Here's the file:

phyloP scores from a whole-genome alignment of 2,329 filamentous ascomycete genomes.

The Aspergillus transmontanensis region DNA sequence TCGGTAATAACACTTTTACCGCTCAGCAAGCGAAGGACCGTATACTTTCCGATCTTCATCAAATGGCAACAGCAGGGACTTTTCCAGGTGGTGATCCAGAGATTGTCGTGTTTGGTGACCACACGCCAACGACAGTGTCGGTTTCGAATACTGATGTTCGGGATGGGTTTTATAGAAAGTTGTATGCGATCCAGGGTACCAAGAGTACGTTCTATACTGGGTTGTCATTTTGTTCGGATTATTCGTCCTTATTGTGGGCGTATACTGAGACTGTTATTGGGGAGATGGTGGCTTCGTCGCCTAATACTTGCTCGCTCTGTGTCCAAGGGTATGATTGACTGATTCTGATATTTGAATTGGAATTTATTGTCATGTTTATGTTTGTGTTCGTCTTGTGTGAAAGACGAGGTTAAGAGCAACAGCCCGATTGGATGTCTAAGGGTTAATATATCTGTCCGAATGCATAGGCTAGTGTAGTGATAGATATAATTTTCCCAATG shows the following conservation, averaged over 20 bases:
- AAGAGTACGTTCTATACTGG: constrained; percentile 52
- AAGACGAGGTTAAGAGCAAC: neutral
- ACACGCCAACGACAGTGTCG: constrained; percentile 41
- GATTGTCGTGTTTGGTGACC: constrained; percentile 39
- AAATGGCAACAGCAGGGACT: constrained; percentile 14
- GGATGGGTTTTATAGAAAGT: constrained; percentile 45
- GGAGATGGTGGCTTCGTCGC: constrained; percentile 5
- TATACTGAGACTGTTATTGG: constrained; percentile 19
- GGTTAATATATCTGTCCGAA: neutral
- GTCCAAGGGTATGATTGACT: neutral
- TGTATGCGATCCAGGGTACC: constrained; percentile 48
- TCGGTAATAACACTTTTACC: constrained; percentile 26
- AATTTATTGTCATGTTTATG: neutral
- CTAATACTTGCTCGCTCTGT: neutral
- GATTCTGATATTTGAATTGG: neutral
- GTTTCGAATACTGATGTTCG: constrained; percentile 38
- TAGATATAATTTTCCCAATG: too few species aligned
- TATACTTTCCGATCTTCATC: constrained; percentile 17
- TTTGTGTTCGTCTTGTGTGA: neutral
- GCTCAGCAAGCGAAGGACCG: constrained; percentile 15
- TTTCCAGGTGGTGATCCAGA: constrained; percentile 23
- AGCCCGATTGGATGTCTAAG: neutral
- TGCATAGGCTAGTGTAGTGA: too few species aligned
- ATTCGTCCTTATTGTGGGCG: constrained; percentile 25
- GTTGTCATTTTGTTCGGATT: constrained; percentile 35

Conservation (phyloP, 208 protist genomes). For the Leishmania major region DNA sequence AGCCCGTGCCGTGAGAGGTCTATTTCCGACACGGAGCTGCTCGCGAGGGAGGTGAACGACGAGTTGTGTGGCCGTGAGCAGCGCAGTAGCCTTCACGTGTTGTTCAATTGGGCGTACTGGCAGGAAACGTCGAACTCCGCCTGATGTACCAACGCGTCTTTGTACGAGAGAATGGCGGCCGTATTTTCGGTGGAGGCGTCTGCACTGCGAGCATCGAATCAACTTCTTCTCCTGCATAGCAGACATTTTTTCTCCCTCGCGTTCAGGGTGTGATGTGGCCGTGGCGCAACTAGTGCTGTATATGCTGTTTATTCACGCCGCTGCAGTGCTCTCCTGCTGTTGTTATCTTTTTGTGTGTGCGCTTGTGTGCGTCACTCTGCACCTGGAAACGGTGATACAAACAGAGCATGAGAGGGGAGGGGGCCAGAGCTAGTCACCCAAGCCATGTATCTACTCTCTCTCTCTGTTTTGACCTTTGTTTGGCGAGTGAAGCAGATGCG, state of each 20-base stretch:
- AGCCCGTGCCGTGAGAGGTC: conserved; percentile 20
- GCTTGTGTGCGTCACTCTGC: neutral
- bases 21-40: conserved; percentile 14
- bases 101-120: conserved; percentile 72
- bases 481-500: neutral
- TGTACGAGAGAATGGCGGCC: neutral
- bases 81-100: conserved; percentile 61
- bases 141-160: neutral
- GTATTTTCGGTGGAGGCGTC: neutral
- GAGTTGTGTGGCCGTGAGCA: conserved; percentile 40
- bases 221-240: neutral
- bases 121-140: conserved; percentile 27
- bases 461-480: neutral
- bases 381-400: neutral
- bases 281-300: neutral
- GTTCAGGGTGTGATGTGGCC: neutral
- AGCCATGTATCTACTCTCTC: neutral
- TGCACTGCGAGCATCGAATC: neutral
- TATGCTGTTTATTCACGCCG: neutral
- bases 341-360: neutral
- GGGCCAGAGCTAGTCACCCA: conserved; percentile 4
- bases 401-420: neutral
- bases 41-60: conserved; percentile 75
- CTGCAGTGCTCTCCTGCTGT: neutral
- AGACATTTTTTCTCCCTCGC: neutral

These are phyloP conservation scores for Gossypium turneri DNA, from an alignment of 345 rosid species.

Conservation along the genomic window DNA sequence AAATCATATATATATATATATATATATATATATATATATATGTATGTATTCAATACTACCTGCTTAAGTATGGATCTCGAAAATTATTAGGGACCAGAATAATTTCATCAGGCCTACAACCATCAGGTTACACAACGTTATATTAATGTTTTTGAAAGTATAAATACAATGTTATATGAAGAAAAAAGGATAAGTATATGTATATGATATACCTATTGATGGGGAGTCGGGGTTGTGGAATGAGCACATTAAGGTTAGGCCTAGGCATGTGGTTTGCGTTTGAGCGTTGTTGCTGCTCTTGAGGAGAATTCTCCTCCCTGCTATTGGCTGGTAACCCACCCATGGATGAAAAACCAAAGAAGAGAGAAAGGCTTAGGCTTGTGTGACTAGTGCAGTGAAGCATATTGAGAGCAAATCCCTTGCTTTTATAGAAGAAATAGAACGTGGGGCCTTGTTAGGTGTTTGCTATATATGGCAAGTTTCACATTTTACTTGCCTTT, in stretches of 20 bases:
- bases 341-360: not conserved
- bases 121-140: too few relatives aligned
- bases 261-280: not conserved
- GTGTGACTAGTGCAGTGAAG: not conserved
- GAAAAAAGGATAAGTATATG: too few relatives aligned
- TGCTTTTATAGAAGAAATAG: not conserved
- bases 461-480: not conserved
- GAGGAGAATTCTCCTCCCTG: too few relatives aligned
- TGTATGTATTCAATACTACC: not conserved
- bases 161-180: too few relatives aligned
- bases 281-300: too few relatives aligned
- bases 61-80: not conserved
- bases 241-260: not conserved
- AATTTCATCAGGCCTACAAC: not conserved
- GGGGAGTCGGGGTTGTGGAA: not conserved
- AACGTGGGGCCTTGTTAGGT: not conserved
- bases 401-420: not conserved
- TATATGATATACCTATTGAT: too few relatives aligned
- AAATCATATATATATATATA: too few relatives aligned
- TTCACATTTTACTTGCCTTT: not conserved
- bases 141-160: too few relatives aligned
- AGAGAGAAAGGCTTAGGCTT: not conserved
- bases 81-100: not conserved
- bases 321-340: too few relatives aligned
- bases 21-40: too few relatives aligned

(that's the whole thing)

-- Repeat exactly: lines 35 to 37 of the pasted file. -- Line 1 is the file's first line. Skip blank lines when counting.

- bases 81-100: conserved; percentile 61
- bases 141-160: neutral
- GTATTTTCGGTGGAGGCGTC: neutral